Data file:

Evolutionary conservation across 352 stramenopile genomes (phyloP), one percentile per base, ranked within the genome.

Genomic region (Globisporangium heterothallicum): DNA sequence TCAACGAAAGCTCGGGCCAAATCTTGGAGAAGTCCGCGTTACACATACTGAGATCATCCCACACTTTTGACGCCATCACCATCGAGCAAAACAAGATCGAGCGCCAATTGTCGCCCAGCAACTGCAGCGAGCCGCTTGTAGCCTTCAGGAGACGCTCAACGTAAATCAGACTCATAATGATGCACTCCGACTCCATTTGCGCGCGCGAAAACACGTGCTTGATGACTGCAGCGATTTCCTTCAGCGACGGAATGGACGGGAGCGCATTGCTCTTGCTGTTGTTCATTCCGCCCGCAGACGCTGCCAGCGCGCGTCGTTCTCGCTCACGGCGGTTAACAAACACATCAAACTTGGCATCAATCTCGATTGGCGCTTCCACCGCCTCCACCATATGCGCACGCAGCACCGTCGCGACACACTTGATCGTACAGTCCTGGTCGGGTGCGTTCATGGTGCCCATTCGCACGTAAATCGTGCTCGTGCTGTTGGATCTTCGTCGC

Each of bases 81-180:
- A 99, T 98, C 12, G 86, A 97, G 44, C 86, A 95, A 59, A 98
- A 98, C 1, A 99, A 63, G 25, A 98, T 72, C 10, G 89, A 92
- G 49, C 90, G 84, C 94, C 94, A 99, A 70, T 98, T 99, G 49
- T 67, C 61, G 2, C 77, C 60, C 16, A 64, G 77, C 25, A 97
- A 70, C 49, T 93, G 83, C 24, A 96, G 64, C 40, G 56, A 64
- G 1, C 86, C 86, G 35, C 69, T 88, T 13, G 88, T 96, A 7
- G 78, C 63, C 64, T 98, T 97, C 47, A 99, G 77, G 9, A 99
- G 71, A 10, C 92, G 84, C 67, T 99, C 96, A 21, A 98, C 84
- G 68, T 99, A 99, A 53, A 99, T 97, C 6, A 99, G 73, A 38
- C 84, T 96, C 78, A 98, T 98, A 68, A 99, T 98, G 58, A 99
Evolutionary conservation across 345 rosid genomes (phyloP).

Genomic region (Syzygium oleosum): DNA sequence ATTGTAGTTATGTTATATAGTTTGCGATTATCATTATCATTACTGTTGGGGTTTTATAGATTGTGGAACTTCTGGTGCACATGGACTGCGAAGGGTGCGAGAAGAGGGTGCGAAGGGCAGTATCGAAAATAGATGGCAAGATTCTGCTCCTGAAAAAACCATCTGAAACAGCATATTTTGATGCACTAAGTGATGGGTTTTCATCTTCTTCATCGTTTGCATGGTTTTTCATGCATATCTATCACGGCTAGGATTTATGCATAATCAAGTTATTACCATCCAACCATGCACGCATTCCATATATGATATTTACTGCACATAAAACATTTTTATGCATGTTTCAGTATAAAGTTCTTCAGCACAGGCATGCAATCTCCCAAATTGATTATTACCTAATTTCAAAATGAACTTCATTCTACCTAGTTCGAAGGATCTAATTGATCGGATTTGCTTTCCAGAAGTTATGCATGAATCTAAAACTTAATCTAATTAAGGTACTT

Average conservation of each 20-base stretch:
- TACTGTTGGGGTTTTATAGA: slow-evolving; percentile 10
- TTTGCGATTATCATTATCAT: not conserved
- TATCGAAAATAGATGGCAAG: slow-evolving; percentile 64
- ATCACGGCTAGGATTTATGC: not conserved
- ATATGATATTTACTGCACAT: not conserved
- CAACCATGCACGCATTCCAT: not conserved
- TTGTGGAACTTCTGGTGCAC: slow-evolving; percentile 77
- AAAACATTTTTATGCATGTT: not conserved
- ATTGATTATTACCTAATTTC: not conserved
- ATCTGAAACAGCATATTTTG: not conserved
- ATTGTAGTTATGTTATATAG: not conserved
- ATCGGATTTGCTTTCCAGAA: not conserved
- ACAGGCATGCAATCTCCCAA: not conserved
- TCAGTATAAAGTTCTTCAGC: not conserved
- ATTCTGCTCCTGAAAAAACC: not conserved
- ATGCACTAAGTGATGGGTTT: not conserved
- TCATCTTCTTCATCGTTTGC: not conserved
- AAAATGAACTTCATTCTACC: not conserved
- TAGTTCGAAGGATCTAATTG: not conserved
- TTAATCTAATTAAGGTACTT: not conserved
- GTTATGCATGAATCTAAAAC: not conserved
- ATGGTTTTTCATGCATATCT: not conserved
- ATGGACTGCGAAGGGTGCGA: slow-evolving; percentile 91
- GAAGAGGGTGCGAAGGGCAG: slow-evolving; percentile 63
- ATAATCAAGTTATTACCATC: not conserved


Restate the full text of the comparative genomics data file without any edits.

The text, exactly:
Evolutionary conservation across 352 stramenopile genomes (phyloP), one percentile per base, ranked within the genome.

Genomic region (Globisporangium heterothallicum): DNA sequence TCAACGAAAGCTCGGGCCAAATCTTGGAGAAGTCCGCGTTACACATACTGAGATCATCCCACACTTTTGACGCCATCACCATCGAGCAAAACAAGATCGAGCGCCAATTGTCGCCCAGCAACTGCAGCGAGCCGCTTGTAGCCTTCAGGAGACGCTCAACGTAAATCAGACTCATAATGATGCACTCCGACTCCATTTGCGCGCGCGAAAACACGTGCTTGATGACTGCAGCGATTTCCTTCAGCGACGGAATGGACGGGAGCGCATTGCTCTTGCTGTTGTTCATTCCGCCCGCAGACGCTGCCAGCGCGCGTCGTTCTCGCTCACGGCGGTTAACAAACACATCAAACTTGGCATCAATCTCGATTGGCGCTTCCACCGCCTCCACCATATGCGCACGCAGCACCGTCGCGACACACTTGATCGTACAGTCCTGGTCGGGTGCGTTCATGGTGCCCATTCGCACGTAAATCGTGCTCGTGCTGTTGGATCTTCGTCGC

Each of bases 81-180:
- A 99, T 98, C 12, G 86, A 97, G 44, C 86, A 95, A 59, A 98
- A 98, C 1, A 99, A 63, G 25, A 98, T 72, C 10, G 89, A 92
- G 49, C 90, G 84, C 94, C 94, A 99, A 70, T 98, T 99, G 49
- T 67, C 61, G 2, C 77, C 60, C 16, A 64, G 77, C 25, A 97
- A 70, C 49, T 93, G 83, C 24, A 96, G 64, C 40, G 56, A 64
- G 1, C 86, C 86, G 35, C 69, T 88, T 13, G 88, T 96, A 7
- G 78, C 63, C 64, T 98, T 97, C 47, A 99, G 77, G 9, A 99
- G 71, A 10, C 92, G 84, C 67, T 99, C 96, A 21, A 98, C 84
- G 68, T 99, A 99, A 53, A 99, T 97, C 6, A 99, G 73, A 38
- C 84, T 96, C 78, A 98, T 98, A 68, A 99, T 98, G 58, A 99
Evolutionary conservation across 345 rosid genomes (phyloP).

Genomic region (Syzygium oleosum): DNA sequence ATTGTAGTTATGTTATATAGTTTGCGATTATCATTATCATTACTGTTGGGGTTTTATAGATTGTGGAACTTCTGGTGCACATGGACTGCGAAGGGTGCGAGAAGAGGGTGCGAAGGGCAGTATCGAAAATAGATGGCAAGATTCTGCTCCTGAAAAAACCATCTGAAACAGCATATTTTGATGCACTAAGTGATGGGTTTTCATCTTCTTCATCGTTTGCATGGTTTTTCATGCATATCTATCACGGCTAGGATTTATGCATAATCAAGTTATTACCATCCAACCATGCACGCATTCCATATATGATATTTACTGCACATAAAACATTTTTATGCATGTTTCAGTATAAAGTTCTTCAGCACAGGCATGCAATCTCCCAAATTGATTATTACCTAATTTCAAAATGAACTTCATTCTACCTAGTTCGAAGGATCTAATTGATCGGATTTGCTTTCCAGAAGTTATGCATGAATCTAAAACTTAATCTAATTAAGGTACTT

Average conservation of each 20-base stretch:
- TACTGTTGGGGTTTTATAGA: slow-evolving; percentile 10
- TTTGCGATTATCATTATCAT: not conserved
- TATCGAAAATAGATGGCAAG: slow-evolving; percentile 64
- ATCACGGCTAGGATTTATGC: not conserved
- ATATGATATTTACTGCACAT: not conserved
- CAACCATGCACGCATTCCAT: not conserved
- TTGTGGAACTTCTGGTGCAC: slow-evolving; percentile 77
- AAAACATTTTTATGCATGTT: not conserved
- ATTGATTATTACCTAATTTC: not conserved
- ATCTGAAACAGCATATTTTG: not conserved
- ATTGTAGTTATGTTATATAG: not conserved
- ATCGGATTTGCTTTCCAGAA: not conserved
- ACAGGCATGCAATCTCCCAA: not conserved
- TCAGTATAAAGTTCTTCAGC: not conserved
- ATTCTGCTCCTGAAAAAACC: not conserved
- ATGCACTAAGTGATGGGTTT: not conserved
- TCATCTTCTTCATCGTTTGC: not conserved
- AAAATGAACTTCATTCTACC: not conserved
- TAGTTCGAAGGATCTAATTG: not conserved
- TTAATCTAATTAAGGTACTT: not conserved
- GTTATGCATGAATCTAAAAC: not conserved
- ATGGTTTTTCATGCATATCT: not conserved
- ATGGACTGCGAAGGGTGCGA: slow-evolving; percentile 91
- GAAGAGGGTGCGAAGGGCAG: slow-evolving; percentile 63
- ATAATCAAGTTATTACCATC: not conserved